By: Maralee McKee
Both my boys went back to school today.
I’m surrounded by too much quiet. It was wonderful for a few hours, but now the quiet is closing in on me. I want to hear the back door open and shut eight times in fifteen minutes. I long for someone to tell me he’s hungry even though we just finished eating less than an hour ago. About now, I’ll even hug the first person who says “I’m bored!”
I joke that my favorite day of the year is the one in which I first drive through the school’s morning drop-off lane.
In actuality, I dread it because it checks off another year in my mental Time Together logbook.
Corbett, my six-year-old, with his lunch box (the Mommy-I-gotta-have-this-cool-blue-camouflage one!) in his hand, began first grade.
Questioning my perception of time, I asked my husband: “Wasn’t he born just six months ago? It hasn’t been six years. Has it?”
Marc, our oldest, hair combed just so, whispered, being careful not to be overheard, “I love you, Mom!” and asked to walk alone into his sixth-grade homeroom.
Just six more first days of school and Marc will leave for college. Eleven more and it will be his little brother’s turn.
Then it will be over.
I’m reminded of a conversation I had at a dinner that Kent, my husband, hosted for his clients.
The guest speaker, a doctor, was a member of the World Council of 500. Chosen as one of the 500 greatest minds of our time, our guest consults for kings and presidents on grand and serious issues.
Knowing I was going to be sitting next to the speaker throughout dinner, I was flustered in the days prior, trying to think of what I would say, and fearing I would bore him and embarrass myself.
My fears were not unfounded!
Before our first course had been served, he matter-of-factly asked, “Maralee, help me understand some of the economic and libertarian concessions you believe your guests are willing to make in light of our current financial and political surroundings.”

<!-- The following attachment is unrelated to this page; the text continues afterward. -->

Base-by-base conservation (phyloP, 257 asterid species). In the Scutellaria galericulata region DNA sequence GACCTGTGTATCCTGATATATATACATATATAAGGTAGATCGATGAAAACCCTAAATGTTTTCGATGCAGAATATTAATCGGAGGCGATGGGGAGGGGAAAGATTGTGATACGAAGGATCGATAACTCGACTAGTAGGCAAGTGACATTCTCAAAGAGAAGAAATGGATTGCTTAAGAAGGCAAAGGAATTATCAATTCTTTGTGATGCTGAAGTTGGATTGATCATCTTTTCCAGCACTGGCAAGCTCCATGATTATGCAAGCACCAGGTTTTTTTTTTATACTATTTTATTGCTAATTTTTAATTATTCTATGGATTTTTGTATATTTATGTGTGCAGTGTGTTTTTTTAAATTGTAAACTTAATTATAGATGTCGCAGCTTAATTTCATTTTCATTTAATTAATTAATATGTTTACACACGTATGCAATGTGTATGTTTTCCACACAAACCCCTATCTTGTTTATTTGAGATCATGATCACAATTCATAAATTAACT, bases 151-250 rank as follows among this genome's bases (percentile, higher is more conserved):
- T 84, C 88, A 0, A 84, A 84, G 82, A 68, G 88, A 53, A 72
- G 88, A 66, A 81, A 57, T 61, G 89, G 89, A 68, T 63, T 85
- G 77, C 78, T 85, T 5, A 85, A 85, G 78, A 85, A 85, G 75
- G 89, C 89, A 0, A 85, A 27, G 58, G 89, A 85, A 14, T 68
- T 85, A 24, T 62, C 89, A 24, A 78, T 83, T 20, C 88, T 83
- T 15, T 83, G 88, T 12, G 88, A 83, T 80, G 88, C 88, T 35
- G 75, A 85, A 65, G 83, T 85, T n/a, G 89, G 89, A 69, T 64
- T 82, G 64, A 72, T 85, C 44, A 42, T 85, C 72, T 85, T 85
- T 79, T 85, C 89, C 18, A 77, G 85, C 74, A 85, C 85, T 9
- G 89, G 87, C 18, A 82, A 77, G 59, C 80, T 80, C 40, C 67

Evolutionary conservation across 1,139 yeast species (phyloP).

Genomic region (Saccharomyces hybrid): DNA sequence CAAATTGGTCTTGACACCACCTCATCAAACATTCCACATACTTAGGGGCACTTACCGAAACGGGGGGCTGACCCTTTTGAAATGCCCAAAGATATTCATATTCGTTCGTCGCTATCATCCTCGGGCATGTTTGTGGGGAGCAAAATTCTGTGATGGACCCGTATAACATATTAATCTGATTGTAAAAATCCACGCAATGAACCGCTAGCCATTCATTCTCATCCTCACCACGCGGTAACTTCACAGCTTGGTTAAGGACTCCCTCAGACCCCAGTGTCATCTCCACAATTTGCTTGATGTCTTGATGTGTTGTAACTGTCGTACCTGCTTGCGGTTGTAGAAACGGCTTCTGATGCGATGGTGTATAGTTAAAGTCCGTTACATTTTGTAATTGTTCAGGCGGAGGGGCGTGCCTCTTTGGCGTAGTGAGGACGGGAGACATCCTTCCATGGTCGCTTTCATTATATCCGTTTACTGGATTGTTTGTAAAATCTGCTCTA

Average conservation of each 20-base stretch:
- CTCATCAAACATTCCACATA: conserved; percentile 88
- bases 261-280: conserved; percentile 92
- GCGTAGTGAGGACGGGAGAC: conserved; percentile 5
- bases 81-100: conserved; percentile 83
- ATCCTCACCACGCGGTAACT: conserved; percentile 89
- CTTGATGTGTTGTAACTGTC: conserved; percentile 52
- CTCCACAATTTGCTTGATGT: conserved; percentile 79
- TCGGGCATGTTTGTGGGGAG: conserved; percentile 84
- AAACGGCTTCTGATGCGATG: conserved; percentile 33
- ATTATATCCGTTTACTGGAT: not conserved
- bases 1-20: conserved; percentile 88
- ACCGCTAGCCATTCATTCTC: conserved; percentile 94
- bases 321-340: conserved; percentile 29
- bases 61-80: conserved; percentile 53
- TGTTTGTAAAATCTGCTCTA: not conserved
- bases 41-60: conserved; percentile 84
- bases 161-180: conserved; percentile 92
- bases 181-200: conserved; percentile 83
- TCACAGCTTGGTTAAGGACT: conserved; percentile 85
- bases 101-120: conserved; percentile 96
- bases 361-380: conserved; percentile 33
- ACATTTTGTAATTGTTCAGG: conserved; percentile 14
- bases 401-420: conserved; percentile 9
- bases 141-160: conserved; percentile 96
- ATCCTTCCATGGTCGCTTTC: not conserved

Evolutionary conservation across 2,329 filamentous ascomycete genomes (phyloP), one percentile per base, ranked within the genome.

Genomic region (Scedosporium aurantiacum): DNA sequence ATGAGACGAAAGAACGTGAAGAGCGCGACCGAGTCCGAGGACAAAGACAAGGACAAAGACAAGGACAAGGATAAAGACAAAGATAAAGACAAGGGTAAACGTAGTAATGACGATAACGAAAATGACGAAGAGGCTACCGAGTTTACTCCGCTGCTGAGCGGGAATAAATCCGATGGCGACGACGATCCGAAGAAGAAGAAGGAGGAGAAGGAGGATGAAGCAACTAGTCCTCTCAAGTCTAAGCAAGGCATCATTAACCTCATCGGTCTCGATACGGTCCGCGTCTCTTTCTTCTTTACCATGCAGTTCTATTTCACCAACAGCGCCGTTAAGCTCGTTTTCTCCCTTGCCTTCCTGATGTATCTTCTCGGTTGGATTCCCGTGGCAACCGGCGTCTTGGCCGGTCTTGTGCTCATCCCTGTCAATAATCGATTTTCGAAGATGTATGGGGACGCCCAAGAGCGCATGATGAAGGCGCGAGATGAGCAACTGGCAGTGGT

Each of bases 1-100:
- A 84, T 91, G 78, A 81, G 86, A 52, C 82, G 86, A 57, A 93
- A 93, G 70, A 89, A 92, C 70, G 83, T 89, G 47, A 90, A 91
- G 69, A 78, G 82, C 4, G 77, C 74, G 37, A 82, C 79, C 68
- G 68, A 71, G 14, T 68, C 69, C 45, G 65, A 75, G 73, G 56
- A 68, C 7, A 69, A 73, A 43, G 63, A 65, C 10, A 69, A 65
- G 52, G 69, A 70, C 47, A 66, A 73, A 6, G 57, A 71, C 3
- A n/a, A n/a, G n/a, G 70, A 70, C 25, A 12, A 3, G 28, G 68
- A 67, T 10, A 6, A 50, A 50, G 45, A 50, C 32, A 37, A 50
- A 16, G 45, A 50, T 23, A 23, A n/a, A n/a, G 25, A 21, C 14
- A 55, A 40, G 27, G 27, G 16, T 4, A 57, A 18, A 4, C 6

“Huh? You’ve got to be kidding!” I thought to myself.
Wouldn’t you know it, that topic somehow slipped by me when I made my short list of conversation starters.
My mind rushed and then went blank.
I had nothing to say to our esteemed guest until I was able to bring the conversation around to family.
He beamed that his wife was about to give birth to their first child. It’s true what they say about children changing everything, we agreed, but “only for a little while,” he added.
“Why only for a while?” I asked, intrigued.
What he said next showed me a portion of his genius and forever shaped in great part the mindfulness I give to how I interact with my children.
“Well, if I live to be 85 and my daughter lives with my wife and me only until she leaves for college at 18, we’ll live together for just 21% of my life. For 79% of it, we’ll be without daily interactions with her.”
The pointed fact of the numbers pricked my heart; it still does.
“I have my children for only 21% of my life.”
Even those days, of course, aren’t guaranteed. But, barring a catastrophe, the good doctor is probably right about the 21%.
And if we think about it, it’s what most of us as parents dream of for our children. Start school. Graduate high school. Go to college. Find a fulfilling and rewarding job. Get married. Begin a family of their own. 21%, as hard as it is on us, is probably best for them.
Since that revelation, in the times when I’m angry about finding superhero action figures and school uniforms stuffed under my boys’ beds, I hear the doctor’s words.
When I can’t bear the thought of explaining one more time why we do homework before watching SpongeBob, I hear the doctor’s words.
When my children complain about my dinner menu and I have to remind them I’m not a short-order cook, I hear the good doctor’s words.
For 79% of my life I won’t have the joy of waking up and going to sleep under the same roof as my sons. With my perception adjusted, I take a deep breath, smile, and say: “What do you want to do today after school? I think we should celebrate your coming home!”
Hugs and blessings and Kleenex all around for those of us counting down our 21%,
PS: You can read more about my evening with the esteemed doctor and find out how to make the best use of your 21% (or less) of the time left with your child, tween, or teen in my book Manners That Matter for Moms. Behind every child who grows into a great adult is a great mom! This is a guidebook for becoming that mom!!! Read it and discover for yourself why it was awarded the Mom’s Choice Gold Award for Excellence in Parenting Books.